Working Bees Find a Home at Salemtowne Retirement Community

WorkingBees

By Elizabeth Bergstone

Cissie Anderson grew up on a farm in Georgia, where it was her mother’s job to tend the 20 or so hives of honey bees that provided the sweetener for everything from sweet tea to Georgia peach pie. Those days are long gone; now Cissie and her husband, John, have retired and live at Salemtowne Retirement Community in Winston-Salem. But when Cissie saw an article in the paper about a program called “Bee Our Future,” it brought back all her memories of her mother tending the bees, and the sweet, golden honey they produced.

Not one to let an idea go to waste, Cissie contacted Josh Pietrafeso, co-owner of Colony Urban Farm store, to find out more about the program. Today it’s a well-known fact that bee populations have been rapidly declining for several years, and Josh is one of the many dedicated beekeepers all over the country who are trying to stem the decline by starting and maintaining new hives in any space they can find.

Cissie of course understood how vital this project is; without honey bees to pollinate the fruit and vegetable plants, our nation’s whole food supply is threatened. When she found out that by getting Salemtowne to participate in “Bee Our Future,” Josh would install and maintain two hives of honeybees on the Salemtowne campus, she decided it needed to be done. Not only would Salemtowne be contributing to the overall health of the environment, but the harvests of fruits and vegetables in the residents’ community garden would see a marked increase, and the honey from the hives could be used as hospitality gifts to visitors, and sold in the Salemtowne gift shop.

An information session was planned to answer the questions from residents and staff. Josh attended the session, and with a combination of his video, his instructional materials, and his own expertise, all the questions were answered and people began to express an interest. One of the key elements in getting the program approved was the enthusiasm of Executive Chef John Turner. He taste-tested the honey samples Josh brought with him, and he was sold! He immediately thought of all the dishes he could use this delicious honey in – sauces, pies, desserts, dressings! He was so enthusiastic that he immediately volunteered to contribute half the cost of the hives from his catering budget!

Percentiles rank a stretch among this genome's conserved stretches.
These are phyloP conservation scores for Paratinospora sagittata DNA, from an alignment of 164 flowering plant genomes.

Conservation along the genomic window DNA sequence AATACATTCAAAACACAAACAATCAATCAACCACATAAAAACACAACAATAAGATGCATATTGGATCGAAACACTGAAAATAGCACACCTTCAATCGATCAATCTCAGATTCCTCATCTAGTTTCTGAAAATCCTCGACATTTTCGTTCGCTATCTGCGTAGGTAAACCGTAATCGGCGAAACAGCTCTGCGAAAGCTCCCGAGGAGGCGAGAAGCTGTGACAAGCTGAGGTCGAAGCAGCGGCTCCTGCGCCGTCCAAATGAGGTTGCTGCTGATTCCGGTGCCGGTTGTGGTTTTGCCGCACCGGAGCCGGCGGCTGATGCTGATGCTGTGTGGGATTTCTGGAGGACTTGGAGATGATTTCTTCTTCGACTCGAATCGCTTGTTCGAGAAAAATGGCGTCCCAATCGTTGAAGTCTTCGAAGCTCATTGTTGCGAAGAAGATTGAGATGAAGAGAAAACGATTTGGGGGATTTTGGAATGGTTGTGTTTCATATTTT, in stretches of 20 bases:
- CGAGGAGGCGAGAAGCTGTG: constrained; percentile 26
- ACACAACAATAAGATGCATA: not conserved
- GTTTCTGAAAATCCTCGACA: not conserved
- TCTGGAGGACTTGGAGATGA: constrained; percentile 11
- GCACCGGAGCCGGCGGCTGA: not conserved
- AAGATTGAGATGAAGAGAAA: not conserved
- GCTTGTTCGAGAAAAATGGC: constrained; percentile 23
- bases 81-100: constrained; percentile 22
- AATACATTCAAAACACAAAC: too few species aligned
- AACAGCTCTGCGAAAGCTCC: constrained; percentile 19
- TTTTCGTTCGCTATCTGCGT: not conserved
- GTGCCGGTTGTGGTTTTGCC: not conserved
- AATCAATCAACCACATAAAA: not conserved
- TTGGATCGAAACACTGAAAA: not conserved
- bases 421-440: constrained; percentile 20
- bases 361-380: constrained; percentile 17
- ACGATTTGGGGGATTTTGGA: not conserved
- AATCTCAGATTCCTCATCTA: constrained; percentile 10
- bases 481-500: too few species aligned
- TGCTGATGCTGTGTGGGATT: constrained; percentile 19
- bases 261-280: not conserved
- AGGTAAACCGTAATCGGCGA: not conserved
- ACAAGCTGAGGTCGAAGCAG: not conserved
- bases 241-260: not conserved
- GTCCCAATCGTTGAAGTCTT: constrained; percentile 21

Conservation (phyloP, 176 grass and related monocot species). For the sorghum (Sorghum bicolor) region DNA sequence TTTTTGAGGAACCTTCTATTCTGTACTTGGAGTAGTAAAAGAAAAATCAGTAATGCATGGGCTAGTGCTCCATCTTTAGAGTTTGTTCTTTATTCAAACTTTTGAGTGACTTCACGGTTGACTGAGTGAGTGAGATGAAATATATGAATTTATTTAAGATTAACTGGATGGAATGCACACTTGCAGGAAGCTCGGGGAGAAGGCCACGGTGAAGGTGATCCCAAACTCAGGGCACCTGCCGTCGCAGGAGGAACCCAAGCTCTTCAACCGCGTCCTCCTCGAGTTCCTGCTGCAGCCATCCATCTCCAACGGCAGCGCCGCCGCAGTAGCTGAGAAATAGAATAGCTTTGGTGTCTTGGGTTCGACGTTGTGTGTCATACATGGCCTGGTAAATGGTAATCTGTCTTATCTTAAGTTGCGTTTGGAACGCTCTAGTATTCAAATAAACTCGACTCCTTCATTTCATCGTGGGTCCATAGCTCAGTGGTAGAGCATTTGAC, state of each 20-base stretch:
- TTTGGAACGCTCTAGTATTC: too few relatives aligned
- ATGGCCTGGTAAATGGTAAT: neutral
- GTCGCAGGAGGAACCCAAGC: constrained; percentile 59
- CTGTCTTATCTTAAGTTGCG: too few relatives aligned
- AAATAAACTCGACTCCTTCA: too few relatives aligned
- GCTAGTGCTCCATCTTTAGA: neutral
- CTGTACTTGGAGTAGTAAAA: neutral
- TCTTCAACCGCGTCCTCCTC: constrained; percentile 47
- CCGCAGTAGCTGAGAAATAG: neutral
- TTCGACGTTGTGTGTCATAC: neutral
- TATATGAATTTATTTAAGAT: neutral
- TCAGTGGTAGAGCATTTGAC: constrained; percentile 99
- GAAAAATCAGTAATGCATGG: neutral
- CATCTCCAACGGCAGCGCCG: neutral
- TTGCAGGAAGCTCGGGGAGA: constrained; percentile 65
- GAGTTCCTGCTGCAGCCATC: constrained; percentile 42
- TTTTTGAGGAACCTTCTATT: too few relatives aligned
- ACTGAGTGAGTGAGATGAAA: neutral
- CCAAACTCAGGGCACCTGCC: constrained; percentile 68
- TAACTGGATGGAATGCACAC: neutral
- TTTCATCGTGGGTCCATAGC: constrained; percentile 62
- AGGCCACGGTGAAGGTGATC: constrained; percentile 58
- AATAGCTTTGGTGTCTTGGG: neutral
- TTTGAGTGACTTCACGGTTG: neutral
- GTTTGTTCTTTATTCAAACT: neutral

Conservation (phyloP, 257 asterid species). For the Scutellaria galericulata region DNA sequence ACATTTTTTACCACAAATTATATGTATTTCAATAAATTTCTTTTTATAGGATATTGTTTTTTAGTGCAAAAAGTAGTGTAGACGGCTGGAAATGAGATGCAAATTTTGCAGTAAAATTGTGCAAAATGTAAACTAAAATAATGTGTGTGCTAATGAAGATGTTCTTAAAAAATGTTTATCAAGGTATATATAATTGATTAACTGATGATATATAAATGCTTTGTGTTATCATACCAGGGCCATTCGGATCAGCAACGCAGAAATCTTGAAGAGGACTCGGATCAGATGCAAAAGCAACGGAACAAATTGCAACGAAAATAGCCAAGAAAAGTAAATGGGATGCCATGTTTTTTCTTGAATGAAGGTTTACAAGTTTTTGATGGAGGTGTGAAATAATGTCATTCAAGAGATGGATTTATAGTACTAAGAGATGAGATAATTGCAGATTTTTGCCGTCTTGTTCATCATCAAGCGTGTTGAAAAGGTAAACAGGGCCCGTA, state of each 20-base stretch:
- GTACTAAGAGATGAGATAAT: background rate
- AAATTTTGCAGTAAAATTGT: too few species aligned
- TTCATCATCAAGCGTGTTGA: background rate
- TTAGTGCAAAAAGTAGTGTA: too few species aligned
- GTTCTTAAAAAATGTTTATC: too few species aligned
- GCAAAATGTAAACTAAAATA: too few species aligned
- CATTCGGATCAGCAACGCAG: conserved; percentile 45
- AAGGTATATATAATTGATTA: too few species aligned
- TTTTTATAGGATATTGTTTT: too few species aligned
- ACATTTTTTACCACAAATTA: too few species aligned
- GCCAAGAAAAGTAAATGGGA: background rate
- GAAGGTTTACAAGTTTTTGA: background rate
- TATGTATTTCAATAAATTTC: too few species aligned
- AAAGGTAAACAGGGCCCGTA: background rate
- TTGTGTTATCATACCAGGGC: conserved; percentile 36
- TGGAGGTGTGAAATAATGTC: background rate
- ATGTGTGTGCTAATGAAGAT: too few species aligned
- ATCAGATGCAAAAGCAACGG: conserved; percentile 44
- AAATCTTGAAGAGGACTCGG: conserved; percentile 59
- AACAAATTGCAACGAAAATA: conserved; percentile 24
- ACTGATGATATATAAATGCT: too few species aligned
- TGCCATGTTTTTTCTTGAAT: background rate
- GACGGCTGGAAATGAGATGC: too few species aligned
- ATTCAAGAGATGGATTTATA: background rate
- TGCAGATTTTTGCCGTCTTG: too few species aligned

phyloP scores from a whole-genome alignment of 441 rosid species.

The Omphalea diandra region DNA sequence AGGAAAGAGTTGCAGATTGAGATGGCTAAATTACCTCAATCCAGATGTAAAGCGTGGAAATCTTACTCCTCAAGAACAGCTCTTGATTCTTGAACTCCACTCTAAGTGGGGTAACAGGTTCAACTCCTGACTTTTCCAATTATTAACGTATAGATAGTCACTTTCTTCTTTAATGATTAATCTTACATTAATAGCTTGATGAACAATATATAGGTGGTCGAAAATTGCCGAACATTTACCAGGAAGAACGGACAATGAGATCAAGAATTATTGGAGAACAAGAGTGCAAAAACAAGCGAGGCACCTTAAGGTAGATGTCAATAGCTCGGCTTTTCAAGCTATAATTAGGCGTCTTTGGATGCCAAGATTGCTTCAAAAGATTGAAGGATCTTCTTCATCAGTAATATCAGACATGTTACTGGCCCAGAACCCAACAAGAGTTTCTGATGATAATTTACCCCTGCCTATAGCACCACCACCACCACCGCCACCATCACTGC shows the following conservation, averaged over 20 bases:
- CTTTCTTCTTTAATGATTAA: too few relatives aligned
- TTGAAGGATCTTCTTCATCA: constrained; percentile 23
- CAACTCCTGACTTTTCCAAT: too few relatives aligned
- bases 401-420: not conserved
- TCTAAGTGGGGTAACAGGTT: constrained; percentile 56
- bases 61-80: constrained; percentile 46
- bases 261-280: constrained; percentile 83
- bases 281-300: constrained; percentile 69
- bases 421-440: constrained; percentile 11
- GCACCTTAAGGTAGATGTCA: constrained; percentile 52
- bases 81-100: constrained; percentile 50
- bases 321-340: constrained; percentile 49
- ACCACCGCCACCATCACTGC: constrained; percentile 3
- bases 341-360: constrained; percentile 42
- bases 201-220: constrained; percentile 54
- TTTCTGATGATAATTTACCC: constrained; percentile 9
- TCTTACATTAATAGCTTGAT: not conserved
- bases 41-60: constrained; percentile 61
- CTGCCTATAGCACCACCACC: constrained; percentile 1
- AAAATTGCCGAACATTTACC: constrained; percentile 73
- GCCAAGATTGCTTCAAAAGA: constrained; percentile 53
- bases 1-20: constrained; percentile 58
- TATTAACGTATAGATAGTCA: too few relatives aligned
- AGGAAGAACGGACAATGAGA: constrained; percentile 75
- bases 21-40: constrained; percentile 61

Soon the hives were installed, close to the community garden so the bees could carry out their vital function of pollinating the plants there, and close to Salemtowne’s lake to provide the all-important hydration for the bees. Now the year-long wait begins till the first combs can be lifted from the hives, dripping with honey and ready to be harvested.

Response to Josh’s “Bee Our Future” program has been enthusiastic throughout the Winston-Salem area. More information can be obtained by contacting Colony Urban Farm Store: BeeOurFuture.com. Or you can stop by and “belly up” to Josh’s Honey Bar and sample some of his delicious and unusual honeys.

Elizabeth Bergstone is the former editor of the Downtown Winston-Salem newspaper. She has written for numerous local publications and currently works as a voiceover actor and an audio book narrator.

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